Associating an anti-reflux technique has been shown to be effective in preventing postoperative GORD.10,11 Debate still exists over what anti-reflux technique should be employed. While the Nissen fundoplication achieves good control over GORD, it seems to be associated with significantly higher rates of dysphagia recurrence than in the case for partial fundoplications such as the Dor or Toupet procedures.11 The latter two techniques offer superimposable results with respect to reflux control and the reappearance of dysphagia. In our study, the technique applied to 96% of the patients was Dor anterior partial fundoplication. We tend to use this technique rather than other partial fundoplications such as the Toupet because the myotomy area remains covered by the fundus, thereby minimising the consequences of any potential mucosal microperforations, and because it requires a smaller dissection and preserves the natural posterior anchors of the hiatus.

The length of the myotomy has been shown to be directly correlated to the relapse of symptoms, especially dysphagia.12 In 50% of the patients in our study, the myotomy measured 6cm along the oesophageal stretch and 2cm along the gastric stretch, and we obtained good or excellent results in 84% of the cases. Nevertheless, we cannot analyse individually the impact of myotomy length on surgical success since we do not dispose of a control group.

Another fundamental problem when analysing success or failure in these types of procedure is how to define “success”. Different questionnaires have been described, which patients use to evaluate the perceived degree of symptom improvement following myotomy. As a result, and as we see in our study, the results are quite subjective.

Some groups have established postoperative protocols for patients having undergone a myotomy that calls for manometric studies or other tests such as barium swallow tests.13 Although our group does not currently follow a standard procedure for running these types of tests during follow-up, the idea does seem interesting, as it would allow us to analyse the correlation between clinical success and results from the complementary tests. In our opinion, however, technique success or failure should be evaluated on the fundamental basis of the patient's perception. To that end, it would be extremely useful to have the patient complete the same questionnaire before and after surgery in order to provide a more conclusive comparative analysis.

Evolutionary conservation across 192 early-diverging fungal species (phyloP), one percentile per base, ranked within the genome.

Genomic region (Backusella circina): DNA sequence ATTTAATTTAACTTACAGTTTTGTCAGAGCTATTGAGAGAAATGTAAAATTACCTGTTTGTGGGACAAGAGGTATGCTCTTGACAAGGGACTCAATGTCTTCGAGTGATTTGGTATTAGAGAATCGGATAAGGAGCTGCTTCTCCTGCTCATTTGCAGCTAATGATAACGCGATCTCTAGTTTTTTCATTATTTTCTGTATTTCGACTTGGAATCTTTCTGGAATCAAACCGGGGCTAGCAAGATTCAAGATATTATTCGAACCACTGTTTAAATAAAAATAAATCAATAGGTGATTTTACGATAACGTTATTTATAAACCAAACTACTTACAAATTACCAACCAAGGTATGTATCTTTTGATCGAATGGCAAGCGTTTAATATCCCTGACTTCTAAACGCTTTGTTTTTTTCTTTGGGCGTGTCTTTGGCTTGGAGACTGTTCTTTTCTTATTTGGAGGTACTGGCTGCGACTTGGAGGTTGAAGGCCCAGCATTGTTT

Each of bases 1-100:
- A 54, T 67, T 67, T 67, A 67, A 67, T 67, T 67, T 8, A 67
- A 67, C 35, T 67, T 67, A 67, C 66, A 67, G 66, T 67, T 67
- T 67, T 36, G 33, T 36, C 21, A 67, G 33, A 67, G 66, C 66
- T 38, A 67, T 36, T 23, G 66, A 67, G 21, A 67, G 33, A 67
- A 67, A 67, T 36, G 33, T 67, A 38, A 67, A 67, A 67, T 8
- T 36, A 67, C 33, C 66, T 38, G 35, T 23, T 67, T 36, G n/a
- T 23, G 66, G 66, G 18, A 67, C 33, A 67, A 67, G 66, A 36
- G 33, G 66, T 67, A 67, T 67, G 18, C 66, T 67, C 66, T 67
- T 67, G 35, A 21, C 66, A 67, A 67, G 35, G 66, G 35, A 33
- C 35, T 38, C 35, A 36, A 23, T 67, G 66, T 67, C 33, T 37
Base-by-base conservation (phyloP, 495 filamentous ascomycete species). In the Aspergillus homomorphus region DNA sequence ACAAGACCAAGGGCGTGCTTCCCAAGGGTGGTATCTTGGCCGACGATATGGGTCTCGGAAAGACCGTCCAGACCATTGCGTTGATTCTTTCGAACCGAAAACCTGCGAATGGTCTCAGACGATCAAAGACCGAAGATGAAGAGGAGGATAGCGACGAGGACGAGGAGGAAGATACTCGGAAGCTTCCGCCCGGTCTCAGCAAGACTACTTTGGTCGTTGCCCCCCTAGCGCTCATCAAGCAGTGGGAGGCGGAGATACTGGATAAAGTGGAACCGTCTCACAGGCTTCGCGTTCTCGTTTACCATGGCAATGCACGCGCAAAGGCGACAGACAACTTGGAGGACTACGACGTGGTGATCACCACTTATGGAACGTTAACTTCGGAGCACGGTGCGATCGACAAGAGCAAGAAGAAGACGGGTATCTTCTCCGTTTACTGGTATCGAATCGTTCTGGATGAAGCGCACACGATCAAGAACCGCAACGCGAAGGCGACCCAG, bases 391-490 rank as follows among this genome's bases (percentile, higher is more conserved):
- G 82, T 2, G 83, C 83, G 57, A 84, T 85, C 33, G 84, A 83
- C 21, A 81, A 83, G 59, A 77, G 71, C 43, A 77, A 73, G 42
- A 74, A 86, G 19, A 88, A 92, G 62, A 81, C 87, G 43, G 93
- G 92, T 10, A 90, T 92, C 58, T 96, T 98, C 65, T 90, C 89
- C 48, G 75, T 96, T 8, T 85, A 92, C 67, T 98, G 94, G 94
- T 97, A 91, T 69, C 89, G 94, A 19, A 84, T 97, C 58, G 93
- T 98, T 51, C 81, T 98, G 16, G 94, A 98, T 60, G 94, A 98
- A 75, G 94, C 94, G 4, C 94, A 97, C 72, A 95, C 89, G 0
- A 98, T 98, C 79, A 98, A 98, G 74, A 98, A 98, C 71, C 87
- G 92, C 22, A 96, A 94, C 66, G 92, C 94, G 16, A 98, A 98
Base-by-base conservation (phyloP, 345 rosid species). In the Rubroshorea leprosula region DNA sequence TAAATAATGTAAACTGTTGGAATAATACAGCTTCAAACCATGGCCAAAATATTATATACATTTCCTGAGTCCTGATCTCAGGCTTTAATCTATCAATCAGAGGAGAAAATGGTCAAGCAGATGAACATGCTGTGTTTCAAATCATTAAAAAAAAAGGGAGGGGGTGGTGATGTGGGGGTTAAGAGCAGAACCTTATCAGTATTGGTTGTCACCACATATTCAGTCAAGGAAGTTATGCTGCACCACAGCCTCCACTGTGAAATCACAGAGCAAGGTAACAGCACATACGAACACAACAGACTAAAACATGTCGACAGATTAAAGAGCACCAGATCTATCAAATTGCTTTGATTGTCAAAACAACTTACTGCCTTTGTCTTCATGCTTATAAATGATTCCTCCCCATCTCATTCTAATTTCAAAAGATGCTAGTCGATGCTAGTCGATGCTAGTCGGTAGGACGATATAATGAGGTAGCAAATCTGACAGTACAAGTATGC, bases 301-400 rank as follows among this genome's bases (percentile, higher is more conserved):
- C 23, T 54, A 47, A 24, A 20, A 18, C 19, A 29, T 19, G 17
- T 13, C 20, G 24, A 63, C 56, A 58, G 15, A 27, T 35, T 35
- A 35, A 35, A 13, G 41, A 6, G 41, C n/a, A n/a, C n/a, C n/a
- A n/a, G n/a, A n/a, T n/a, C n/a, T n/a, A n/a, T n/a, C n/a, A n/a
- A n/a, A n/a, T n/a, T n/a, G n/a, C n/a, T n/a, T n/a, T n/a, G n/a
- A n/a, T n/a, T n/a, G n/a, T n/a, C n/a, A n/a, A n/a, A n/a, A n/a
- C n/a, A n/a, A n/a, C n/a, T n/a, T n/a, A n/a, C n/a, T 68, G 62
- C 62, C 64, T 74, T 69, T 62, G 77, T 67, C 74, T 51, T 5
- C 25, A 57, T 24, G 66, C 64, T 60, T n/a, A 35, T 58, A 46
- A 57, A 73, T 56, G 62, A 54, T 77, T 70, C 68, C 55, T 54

Few studies examine the long-term results of laparoscopic Heller myotomy. In 2006, Csendes et al.13 published a study of 67 patients who were monitored for more than 190 months which showed progressive clinical decline with respect to the good initial results. However, this study does not include patients who underwent surgery using a laparoscopic approach. The prospective study by Chen14 including 125 patients who all underwent laparoscopic surgery, and other recent studies, show very good long-term results (follow-up >5 years). In our experience, although the follow-up period is shorter and the sample size smaller, we have not observed results growing worse with the passage of time.

Studies containing more patients, and covering a longer follow-up time, would be necessary to provide a better description of long-term results and influential factors following a laparoscopic Heller myotomy.

In recent years, new endoscopic techniques have been developed as experimental treatments for achalasia, and one remarkable technique is transoral endoscopic myotomy.15 Based on studies in a porcine model, Perreta et al.16,17 conclude that transoral endoscopic myotomy is a feasible and safe technique, and indicate it as a possible new strategy for treating achalasia in certain patients.

They also describe the technique in association with intraluminal fundoplication17 as a NOTES technique. To conclude, given achalasia's low incidence rate, it should be treated in centres of reference by multidisciplinary teams possessing both the necessary resources and experience for handling such procedures and their possible complications. The most appropriate treatment will depend on multiple factors, such as the patient's surgical risk, age, or symptom intensity. However, considering our own results and those from other studies we have found,18,19 laparoscopic Heller myotomy associated with an anti-reflux technique is the treatment of choice for patients selected for surgery.

Conflict of Interest

The authors have no conflicts of interest to declare.

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Please, cite this article as: Lesquereux Martínez L, et al. Papel del tratamiento quirúrgico por vía laparoscópica de la achalasia de cardias: ana??lisis de 50 casos. Cir Esp. 2011;89:657–62.

Copyright © 2011. AEC